The plurality decided the case on narrow Section 230 grounds. It avoided the issue of whether an internet provider/user is entitled to due process before entry of a take-down order. Nonetheless, a take-down order cannot override the special and broad immunity conferred on internet providers/users under Section 230. According to the plurality, if take-down orders are to be carved out from that immunity, Congress should make that decision.
5. The defamed have their supporters.
The dissenters in this 4-3 decision pushed back on the notion that Section 230 protects an internet provider/user from a take-down order of adjudicated defamatory speech. In their view, by complying with such an order, the provider/user is not defending its editorial decisions or suffering any liability in the form of monetary damages. Additionally, in their opinion Section 230’s immunity provision that “[n]o cause of action may be brought and no liability may be imposed under any State or local law that is inconsistent with this section” does not apply. Rather, they argued that the provider/user is being asked “not to violate or assist in circumventing the injunction against the [defamer], but that does not impose a legal obligation upon [the user] that treats it as a publisher or speaker of third party content.”3
Moreover, the dissenters believed that active–not passive–internet providers or users could aid, abet, or act in concert with the defamer to violate a take-down order, and in that circumstance of an “entanglement of interests,” Section 230 shouldn’t protect the provider/user from a take-down order. While the plurality declined to consider these hypothetical scenarios, they observed that:
“section 230 immunity is broad – not all-encompassing. We recognized, for example, that at some point, active involvement in the creation of a defamatory Internet posting would expose an otherwise immunized defendant to liability as an original source.”4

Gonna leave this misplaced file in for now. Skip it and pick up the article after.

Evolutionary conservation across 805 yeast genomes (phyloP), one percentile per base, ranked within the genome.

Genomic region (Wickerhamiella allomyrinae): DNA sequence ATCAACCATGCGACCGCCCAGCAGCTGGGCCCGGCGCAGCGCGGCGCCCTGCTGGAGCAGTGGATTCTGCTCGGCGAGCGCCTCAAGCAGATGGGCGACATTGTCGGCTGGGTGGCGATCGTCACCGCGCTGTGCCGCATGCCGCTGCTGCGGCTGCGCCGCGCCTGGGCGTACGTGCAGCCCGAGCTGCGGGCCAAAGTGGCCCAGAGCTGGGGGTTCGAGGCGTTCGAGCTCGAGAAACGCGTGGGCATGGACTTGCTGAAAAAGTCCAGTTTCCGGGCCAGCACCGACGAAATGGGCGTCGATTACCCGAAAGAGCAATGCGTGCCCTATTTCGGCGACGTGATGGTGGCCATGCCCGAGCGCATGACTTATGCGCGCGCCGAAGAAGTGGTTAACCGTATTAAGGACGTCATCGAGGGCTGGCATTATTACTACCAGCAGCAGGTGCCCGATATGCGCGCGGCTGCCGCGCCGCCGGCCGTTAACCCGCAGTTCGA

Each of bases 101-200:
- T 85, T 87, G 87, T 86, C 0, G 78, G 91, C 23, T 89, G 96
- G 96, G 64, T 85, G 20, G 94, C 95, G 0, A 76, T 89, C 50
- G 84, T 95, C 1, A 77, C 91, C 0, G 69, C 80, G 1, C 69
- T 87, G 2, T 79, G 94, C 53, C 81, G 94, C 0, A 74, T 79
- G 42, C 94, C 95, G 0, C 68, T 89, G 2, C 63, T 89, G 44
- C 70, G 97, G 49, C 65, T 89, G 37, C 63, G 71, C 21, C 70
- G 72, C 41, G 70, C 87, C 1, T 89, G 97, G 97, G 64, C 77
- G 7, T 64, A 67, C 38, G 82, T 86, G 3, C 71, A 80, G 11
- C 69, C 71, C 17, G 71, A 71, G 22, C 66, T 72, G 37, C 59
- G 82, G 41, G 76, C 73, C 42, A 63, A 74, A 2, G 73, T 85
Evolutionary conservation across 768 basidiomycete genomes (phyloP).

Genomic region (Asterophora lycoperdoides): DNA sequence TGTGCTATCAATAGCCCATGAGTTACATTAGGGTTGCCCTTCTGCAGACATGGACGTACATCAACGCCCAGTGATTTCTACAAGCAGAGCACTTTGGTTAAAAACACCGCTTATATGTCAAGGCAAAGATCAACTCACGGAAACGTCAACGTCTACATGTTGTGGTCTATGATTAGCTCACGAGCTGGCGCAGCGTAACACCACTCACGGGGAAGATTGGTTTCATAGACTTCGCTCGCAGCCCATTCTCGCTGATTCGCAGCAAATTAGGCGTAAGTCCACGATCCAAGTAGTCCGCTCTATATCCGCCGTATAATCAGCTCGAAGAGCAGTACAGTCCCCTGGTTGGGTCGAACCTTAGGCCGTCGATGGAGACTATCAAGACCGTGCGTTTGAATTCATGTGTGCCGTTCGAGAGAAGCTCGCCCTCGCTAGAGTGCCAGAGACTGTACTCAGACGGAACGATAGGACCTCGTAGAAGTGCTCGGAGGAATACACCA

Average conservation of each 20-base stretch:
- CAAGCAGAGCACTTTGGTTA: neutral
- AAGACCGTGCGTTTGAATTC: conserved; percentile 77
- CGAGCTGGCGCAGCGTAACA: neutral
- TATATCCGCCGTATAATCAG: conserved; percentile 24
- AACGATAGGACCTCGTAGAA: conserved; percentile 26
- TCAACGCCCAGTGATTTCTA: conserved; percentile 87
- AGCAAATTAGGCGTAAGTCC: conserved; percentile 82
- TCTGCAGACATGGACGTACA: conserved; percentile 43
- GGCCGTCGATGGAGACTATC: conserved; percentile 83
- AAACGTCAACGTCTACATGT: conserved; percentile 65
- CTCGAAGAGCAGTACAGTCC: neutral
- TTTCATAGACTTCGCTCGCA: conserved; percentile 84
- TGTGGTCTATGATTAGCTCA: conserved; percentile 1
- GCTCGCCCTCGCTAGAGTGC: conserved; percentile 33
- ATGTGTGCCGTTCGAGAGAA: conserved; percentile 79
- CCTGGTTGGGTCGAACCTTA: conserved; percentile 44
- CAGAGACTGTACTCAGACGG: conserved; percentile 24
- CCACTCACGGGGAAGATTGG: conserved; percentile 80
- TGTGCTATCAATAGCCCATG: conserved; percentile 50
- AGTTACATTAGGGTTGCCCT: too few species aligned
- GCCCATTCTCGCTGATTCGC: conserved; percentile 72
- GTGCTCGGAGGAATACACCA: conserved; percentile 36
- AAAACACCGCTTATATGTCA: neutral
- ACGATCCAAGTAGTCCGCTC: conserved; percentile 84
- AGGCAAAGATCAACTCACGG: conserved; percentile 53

Hassell represents the classic fight between freedom of speech and freedom from defamation. On the one hand, Hassell affirms the strength of online speech and protection of internet providers/users who wish to exchange information over the internet:
“The imposition of tort liability on service providers for the communications of others represented, for Congress, simply another form of intrusive government regulation of speech. Section 230 was enacted, in part, to maintain the robust nature of Internet communication and, accordingly, to keep government interference in the medium to a minimum.”5
On the other hand, Hassell weakens the ability of the defamed to secure a complete remedy where the defamer is unable or unwilling to take down his or her offending speech, under what dissenting Justice Cuellar called Section 230’s “reckless declaration of the independence of cyberspace.”6
1. Hassell v. Bird, 2018 Cal. LEXIS 4704 at *20-21 (July 2, 2018).
2. Id. at *22 (quoting 47 U.S.C. § 230(c)(1)).
3. Id. at *102 (J. Cuellar, dissenting).
4. Id. at *19, n.11 (citing Barrett v. Rosenthal, 40 Cal. 4th 33 (2006)).
5. Id. at *15 (quoting Zeran v. America Online, Inc., 129 F.3d 327, 330 (4th Cir. 1997)).
6. Id. at *144 (J. Cuellar, dissenting).